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#10 of 14 Old 07-18-2011, 05:26 PM
 
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Simply because the CASA worker isn't speaking to the foster parent or caseworker doesn't mean that the judge isn't getting relevant information about what is going on with the case.  I finished a permanency hearing report today that was 18 pages long, and we submit reports to the court 90 days after every court appearance, so the judges are getting information they need to have, including information about how visitation is going.  The CASA workers are also presumably speaking to mental health providers and school officials, and of course, and most importantly, the kids themselves.

I've already said I don't know how the policy came about or why.  And when I said "shouldn't have", I didn't mean information the CASA shouldn't have, but something someone may have told someone that was not meant to be shared.  Although unless a bio-parent has signed releases allowing their service providers to share information, there is absolutely information that a CASA worker "shouldn't have", otherwise it's a breech of confidentiality.  I can't even get information about a bio-parent who is court ordered to work with me unless they have signed a release.

The judges are well aware of the fact that caseworkers and foster parents are not sharing information with CASA.  If it bothers them, they don't seem to indicate either way.  And the CASA workers know this too, and work around it, and since most of their reports are fairly lengthy, they do seem to be getting enough info.  It's not a hostile relationship at all either, at meetings where they also attend (and yes, I inadvertently have to share information), we are friendly and make small talk.  One CASA worker is often asking me about the baby I just had six months ago.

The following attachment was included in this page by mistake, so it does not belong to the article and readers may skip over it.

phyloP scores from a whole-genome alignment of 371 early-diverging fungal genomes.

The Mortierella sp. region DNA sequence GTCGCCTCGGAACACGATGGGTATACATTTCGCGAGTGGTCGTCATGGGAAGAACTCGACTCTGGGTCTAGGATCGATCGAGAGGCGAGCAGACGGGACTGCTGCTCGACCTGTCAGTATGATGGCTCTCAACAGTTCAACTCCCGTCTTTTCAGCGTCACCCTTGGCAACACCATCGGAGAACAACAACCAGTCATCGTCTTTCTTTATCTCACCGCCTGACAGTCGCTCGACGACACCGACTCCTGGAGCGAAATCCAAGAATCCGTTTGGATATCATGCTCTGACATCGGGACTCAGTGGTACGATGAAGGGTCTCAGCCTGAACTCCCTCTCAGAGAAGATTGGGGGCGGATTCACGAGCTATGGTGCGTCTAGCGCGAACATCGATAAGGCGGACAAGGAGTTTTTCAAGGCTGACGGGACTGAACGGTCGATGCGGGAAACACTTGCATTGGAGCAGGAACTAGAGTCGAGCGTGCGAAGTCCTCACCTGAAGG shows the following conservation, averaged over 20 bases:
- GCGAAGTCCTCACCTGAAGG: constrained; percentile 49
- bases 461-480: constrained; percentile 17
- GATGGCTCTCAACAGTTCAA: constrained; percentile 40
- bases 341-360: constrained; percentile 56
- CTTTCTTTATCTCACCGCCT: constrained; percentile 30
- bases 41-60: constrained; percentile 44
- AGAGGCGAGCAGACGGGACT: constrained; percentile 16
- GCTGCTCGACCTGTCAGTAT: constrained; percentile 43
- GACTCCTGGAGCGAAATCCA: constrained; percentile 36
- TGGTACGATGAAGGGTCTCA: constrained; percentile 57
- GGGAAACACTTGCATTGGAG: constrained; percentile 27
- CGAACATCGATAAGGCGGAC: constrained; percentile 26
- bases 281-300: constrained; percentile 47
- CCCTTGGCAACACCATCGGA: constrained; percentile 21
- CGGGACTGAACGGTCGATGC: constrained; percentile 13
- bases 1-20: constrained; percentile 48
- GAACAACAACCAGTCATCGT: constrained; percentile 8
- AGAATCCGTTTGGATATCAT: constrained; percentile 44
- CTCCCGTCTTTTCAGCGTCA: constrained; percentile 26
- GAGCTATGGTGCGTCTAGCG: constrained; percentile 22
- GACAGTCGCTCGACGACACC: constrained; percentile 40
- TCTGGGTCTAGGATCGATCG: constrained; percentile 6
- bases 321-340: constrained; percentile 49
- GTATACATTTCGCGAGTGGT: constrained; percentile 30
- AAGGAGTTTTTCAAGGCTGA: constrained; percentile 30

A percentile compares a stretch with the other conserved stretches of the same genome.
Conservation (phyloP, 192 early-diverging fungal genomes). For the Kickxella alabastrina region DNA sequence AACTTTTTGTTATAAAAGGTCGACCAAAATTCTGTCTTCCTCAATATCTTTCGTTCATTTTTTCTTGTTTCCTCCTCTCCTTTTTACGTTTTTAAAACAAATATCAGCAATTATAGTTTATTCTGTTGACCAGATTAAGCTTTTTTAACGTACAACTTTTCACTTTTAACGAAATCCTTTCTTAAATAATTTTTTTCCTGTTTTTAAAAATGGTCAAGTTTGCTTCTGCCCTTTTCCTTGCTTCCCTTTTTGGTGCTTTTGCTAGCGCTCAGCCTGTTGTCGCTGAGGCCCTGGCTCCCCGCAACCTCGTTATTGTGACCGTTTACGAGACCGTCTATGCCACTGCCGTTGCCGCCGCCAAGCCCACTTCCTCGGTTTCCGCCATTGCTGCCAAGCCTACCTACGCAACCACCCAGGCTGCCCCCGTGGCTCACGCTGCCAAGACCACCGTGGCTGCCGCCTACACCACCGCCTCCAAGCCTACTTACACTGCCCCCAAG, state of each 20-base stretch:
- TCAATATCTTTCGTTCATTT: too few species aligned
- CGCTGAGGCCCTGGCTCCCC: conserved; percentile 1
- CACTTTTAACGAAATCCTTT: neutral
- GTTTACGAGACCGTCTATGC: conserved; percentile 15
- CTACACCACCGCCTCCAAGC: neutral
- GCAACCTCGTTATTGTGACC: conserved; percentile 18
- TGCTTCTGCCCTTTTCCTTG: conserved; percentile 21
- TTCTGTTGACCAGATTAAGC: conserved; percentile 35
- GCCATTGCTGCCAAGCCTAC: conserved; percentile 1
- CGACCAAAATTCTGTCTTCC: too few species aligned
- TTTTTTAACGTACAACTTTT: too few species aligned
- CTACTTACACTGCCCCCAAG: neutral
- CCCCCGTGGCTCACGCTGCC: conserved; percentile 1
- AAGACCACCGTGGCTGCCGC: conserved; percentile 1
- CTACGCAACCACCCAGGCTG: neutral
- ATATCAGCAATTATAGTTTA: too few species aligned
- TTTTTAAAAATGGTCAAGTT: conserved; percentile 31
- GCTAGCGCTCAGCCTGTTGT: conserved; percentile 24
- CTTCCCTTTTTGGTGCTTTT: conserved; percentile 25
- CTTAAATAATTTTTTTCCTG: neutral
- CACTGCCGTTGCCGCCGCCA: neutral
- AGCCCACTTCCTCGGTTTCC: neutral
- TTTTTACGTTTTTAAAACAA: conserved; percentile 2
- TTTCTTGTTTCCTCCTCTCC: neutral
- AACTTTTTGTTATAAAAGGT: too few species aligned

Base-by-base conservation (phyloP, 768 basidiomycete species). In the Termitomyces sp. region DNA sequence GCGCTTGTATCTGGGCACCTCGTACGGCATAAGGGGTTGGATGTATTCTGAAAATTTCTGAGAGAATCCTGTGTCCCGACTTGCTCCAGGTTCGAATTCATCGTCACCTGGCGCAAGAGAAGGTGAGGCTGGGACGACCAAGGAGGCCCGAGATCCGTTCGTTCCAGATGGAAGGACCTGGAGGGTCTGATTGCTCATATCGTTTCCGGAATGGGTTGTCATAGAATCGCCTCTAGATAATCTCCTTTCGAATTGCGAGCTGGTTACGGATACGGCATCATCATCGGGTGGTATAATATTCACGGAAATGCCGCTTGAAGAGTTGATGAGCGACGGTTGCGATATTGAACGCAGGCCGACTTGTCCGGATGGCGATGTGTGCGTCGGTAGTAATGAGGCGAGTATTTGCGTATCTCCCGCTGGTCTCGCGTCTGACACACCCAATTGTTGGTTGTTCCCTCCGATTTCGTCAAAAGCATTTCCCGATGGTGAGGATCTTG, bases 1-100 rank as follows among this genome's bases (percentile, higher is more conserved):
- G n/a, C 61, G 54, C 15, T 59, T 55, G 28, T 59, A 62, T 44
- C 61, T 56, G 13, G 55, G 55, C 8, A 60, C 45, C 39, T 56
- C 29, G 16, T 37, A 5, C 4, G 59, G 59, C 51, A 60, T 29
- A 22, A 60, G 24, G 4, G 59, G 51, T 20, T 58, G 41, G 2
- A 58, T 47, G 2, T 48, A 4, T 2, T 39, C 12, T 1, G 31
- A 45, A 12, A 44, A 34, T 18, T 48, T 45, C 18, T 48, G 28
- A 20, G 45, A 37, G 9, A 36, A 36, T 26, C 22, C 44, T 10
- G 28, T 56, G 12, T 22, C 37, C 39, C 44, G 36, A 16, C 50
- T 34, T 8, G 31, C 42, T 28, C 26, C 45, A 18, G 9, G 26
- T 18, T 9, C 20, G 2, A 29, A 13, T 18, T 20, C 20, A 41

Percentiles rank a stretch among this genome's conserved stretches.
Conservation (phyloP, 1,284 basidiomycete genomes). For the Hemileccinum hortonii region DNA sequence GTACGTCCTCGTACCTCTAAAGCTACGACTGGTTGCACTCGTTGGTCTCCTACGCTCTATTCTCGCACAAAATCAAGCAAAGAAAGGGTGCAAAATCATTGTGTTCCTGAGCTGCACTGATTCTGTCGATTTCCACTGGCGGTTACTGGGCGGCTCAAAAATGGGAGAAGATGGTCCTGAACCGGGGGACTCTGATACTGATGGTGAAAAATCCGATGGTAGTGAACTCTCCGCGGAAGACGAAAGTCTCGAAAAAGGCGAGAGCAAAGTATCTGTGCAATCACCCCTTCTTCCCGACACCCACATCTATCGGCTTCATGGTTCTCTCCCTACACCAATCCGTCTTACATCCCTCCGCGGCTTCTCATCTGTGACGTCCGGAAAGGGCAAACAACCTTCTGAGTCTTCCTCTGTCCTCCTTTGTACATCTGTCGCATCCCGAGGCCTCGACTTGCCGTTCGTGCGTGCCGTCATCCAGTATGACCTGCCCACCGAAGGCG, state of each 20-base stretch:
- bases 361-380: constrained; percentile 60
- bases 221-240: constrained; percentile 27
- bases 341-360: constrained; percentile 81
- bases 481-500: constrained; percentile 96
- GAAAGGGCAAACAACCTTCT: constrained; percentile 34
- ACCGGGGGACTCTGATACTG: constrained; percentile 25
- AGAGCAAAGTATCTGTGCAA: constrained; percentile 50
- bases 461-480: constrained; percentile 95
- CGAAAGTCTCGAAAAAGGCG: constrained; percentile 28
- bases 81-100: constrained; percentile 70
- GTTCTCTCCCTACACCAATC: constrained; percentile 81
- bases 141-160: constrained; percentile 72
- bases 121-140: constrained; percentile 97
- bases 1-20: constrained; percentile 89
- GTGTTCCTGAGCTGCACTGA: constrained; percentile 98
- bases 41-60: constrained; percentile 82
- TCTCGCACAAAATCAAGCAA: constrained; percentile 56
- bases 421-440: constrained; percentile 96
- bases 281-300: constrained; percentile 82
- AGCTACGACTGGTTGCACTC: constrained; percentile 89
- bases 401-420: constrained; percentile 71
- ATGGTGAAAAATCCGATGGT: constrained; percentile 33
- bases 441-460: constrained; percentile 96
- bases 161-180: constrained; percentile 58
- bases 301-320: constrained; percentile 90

Whether I agree with it or not, the county has custody of the children we work with and they have the right to tell their employees who they can and cannot share information with about the child.  As someone employed by an agency contracted with the local counties, I have to abide by their rules or I risk losing my job, and the foster parents risk losing the children placed with them.